…Can’t Help You With Your Honda Four-Stroke Oil Change, But Team Honda’s Shawn Ulikowski Can!
Intro and Photos: Ryan Cooley
If you own a modern-day four-stroke and aren’t performing routine oil changes, you’re making a huge mistake! The internal motor parts of today’s high-performance machines have huge demands placed upon them, and the proper level of fresh oil is critical to their performance and life expectancy. For the weekend warrior who’s just cruising the trails from time to time, less frequent oil changes may get you by. But for those of you out tearing up your local tracks a day or two a week, the repercussions of not changing your oil on a regular basis can lead to serious damage down the road. So don’t blow your wad on a motor rebuild when for the cost of a couple of lattes you can keep your little darling fresh and running like a champ.
Given their enormous popularity and the fact that they require a different oil-changing procedure than other four-strokes, we recruited Travis Preston’s factory Honda wrench, Shawn Ulikowski, to show you the proper technique for Honda four-stroke oil changes. Take it away Shawny….
For those of you who don’t already know, your Honda four-stroke has two different oils; engine oil and transmission oil. I prefer this design because motor and transmission parts have varying requirements and therefore benefit from oils with different properties. On the CRF250R, the engine oil drain hole is found on the bottom of the case (12mm bolt), and the transmission oil drain hole is on the left-side crankcase behind the shift lever (12mm bolt). On the CRF450R, the engine oil drain is found on the ignition cover on the left-side case (10mm bolt), and the transmission oil drain hole is on the left-side crankcase behind the shift lever (12mm bolt). When it’s time for an oil change, always change both oils!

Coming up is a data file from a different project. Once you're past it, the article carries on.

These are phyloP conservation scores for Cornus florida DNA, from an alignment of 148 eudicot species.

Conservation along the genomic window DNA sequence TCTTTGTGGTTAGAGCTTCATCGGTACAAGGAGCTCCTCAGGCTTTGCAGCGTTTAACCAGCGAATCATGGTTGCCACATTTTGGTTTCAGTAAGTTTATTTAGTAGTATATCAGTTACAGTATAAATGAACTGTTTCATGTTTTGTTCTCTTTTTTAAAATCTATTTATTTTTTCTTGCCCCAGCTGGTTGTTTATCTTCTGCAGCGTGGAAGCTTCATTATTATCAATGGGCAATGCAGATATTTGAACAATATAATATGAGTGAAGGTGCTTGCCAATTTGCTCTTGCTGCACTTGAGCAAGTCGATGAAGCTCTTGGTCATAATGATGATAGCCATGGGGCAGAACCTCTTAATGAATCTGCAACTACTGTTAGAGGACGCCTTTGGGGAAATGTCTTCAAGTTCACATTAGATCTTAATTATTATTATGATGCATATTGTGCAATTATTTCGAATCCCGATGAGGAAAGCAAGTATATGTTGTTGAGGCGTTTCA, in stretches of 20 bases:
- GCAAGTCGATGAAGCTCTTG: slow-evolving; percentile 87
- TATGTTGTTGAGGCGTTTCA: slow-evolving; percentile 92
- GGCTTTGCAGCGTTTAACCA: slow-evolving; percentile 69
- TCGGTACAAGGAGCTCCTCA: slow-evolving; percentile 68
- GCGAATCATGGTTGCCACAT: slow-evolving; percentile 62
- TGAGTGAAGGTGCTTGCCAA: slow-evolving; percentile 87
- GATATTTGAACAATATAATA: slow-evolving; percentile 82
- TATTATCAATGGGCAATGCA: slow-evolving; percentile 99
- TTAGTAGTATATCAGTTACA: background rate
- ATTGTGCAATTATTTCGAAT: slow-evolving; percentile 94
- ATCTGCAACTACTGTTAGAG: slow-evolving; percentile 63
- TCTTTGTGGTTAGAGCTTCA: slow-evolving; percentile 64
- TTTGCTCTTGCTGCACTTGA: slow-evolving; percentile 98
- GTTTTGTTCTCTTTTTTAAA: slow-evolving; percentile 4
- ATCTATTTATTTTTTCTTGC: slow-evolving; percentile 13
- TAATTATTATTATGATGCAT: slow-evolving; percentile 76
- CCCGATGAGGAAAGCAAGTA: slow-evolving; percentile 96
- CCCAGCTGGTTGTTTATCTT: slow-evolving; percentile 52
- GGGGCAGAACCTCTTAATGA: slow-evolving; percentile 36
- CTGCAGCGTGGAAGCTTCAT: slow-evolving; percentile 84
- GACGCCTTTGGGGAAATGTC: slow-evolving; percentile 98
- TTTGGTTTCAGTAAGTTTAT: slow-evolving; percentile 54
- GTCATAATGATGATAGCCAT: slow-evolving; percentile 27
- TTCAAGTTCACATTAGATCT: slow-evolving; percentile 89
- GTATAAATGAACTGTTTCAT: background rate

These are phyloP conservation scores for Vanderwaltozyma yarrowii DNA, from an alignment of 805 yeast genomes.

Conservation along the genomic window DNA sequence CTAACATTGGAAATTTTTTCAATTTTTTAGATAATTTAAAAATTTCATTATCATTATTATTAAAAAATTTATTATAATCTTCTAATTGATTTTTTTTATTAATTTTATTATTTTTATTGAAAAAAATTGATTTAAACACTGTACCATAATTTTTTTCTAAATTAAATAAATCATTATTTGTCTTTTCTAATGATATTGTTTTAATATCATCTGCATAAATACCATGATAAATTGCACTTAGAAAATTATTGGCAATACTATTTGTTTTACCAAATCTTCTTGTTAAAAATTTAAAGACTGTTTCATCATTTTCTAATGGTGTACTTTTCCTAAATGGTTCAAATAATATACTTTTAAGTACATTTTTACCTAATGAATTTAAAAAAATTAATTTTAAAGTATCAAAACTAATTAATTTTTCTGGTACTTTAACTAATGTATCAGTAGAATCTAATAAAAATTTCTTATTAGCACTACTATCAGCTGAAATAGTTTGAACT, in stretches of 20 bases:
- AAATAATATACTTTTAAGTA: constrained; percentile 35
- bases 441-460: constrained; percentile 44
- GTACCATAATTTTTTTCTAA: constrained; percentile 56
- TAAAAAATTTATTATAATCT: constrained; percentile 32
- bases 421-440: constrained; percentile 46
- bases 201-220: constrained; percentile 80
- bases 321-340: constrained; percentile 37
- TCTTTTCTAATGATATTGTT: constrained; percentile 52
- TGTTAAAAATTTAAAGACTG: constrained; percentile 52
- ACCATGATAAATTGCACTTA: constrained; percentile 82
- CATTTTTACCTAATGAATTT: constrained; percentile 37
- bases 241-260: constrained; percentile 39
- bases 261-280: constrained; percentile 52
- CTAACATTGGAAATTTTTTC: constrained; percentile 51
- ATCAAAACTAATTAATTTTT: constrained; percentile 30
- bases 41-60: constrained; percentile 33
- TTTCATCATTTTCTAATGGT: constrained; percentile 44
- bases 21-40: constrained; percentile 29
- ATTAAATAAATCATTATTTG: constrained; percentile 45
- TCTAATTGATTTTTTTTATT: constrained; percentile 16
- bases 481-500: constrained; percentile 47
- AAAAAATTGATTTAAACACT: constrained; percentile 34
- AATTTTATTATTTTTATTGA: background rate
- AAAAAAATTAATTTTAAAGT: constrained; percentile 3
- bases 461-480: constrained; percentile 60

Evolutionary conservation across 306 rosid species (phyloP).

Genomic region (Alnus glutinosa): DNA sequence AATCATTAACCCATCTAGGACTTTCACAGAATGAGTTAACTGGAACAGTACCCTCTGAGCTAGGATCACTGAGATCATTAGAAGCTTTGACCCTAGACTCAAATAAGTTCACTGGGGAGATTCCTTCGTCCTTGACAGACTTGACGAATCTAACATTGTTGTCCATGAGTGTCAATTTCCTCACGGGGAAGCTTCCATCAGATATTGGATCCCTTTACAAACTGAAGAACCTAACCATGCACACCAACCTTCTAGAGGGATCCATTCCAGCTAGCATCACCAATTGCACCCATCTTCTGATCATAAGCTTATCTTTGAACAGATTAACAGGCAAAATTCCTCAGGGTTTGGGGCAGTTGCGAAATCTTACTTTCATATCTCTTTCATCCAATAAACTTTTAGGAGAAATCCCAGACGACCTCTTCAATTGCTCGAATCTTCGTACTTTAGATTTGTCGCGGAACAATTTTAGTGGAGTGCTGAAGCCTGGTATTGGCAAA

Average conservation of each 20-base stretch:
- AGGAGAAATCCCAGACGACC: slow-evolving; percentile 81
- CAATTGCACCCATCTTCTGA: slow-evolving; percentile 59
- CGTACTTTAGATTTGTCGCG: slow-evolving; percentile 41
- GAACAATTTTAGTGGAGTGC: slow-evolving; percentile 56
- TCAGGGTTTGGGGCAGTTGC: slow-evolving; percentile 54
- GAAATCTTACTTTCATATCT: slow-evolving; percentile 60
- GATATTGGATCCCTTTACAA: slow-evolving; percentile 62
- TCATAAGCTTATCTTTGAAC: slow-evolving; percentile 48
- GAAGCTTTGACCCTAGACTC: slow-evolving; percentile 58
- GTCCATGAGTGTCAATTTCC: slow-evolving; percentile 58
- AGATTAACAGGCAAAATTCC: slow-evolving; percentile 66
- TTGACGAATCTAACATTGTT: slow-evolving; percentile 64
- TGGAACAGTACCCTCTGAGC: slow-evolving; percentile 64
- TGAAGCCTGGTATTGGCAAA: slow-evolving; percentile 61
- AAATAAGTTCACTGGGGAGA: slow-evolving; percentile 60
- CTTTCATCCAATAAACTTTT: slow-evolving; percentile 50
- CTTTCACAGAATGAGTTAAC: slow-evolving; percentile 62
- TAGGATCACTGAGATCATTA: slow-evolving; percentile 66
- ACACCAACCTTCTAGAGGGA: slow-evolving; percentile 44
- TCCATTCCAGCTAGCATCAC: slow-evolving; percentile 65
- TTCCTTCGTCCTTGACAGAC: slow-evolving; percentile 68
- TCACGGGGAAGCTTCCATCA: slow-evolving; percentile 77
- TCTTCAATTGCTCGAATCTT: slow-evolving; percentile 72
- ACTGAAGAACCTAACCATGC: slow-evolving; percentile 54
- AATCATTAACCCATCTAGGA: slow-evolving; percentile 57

(Tip: Check out the Billy Who? Product Report at the bottom of this page. For simplicity I’ve decided not to use the Billy Who? products in order to help those of you who aren’t willing to spend the extra cash. I personally use them on a regular basis, however, and highly recommend you do the same.)
STEP 1: Before getting started, make sure that you’ve got everything you’ll need to get the job done, including engine oil and transmission oil (check your owner’s manual for the proper grade and quantity of each), a new oil filter, an 8mm T-handle to get to the filter, a 10 and 12mm T-handle wrench for the drain bolts, an oil drain pan, a triangle stand and a 10mm Allen wrench for the primary gear inspection window (optional).
STEP 2: I recommend starting your bike and running the engine for a minute or two before draining the oil. Running the bike will heat the oil slightly, making it less viscous so that it will drain out more efficiently. I generally use a triangle stand rather than a box stand to hold up the bike to leave more room to work when draining the oils. Place your oil drain pan directly under the oil-draining hole that you empty first.
NOTE: Steps 3 & 4 can be done simultaneously.
STEP 3: Using your T-handle, remove the engine oil drain plug and allow the oil to drain into the pan.